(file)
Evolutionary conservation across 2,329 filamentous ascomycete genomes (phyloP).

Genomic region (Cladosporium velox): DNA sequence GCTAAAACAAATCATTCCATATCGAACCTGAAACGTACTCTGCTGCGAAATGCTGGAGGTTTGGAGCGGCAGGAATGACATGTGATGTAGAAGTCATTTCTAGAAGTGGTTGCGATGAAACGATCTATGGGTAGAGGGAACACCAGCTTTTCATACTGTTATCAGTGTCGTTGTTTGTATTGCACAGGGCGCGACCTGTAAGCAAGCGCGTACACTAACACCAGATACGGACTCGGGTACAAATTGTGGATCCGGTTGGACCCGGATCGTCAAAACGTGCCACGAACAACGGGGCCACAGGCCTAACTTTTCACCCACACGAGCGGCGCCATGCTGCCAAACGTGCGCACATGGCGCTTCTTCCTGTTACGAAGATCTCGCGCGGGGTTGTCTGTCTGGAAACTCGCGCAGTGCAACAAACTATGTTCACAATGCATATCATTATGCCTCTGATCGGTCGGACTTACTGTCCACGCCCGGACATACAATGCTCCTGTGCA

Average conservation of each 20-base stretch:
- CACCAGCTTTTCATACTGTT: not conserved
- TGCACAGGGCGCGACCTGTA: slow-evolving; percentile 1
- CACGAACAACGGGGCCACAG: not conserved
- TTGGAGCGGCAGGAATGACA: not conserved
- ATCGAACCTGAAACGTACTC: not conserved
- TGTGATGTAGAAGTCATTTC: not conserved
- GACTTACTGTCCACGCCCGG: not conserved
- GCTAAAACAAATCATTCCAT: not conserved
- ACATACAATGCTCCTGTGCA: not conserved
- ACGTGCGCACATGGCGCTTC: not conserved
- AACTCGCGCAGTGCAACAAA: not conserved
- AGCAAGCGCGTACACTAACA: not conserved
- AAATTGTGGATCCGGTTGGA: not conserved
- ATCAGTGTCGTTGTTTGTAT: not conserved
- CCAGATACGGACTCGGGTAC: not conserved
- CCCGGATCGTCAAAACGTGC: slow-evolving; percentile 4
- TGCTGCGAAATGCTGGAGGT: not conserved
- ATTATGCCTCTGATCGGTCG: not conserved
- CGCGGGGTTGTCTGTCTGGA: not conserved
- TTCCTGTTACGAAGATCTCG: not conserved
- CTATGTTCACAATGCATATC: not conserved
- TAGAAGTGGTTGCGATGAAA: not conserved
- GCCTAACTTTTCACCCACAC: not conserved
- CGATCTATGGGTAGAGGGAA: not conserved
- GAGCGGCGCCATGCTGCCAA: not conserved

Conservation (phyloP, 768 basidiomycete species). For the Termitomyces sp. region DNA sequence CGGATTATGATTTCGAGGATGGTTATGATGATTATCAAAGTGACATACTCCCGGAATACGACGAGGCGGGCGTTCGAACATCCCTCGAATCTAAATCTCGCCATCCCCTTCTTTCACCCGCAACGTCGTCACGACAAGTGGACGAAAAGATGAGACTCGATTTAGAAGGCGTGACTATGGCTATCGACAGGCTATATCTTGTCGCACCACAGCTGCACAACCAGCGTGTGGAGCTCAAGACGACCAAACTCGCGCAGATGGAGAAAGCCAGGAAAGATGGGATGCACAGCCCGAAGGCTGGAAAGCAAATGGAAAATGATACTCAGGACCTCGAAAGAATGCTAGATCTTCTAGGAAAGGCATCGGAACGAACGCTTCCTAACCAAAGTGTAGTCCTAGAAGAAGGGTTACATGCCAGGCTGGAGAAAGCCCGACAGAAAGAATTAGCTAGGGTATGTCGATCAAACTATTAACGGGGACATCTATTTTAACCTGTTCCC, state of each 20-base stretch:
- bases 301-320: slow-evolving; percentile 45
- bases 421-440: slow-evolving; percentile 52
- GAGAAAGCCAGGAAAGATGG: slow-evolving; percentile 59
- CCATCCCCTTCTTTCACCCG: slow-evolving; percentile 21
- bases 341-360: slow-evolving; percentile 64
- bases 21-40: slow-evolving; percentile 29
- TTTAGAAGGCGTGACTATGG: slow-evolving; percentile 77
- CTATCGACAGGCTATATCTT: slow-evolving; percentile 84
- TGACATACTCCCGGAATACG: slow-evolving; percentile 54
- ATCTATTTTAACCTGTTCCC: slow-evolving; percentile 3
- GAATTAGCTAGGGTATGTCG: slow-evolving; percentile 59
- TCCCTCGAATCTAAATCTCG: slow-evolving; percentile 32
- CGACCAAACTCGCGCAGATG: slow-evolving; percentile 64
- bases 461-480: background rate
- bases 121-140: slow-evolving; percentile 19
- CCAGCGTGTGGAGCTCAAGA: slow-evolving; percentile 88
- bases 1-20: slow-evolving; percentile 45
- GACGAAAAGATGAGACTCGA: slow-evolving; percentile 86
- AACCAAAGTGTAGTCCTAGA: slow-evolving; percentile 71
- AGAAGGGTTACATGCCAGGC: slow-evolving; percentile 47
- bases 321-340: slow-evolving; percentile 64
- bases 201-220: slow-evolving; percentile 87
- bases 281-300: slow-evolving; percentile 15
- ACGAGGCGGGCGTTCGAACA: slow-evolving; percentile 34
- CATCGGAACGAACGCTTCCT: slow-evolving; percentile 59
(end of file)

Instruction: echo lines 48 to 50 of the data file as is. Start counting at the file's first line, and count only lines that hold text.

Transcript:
- AACCAAAGTGTAGTCCTAGA: slow-evolving; percentile 71
- AGAAGGGTTACATGCCAGGC: slow-evolving; percentile 47
- bases 321-340: slow-evolving; percentile 64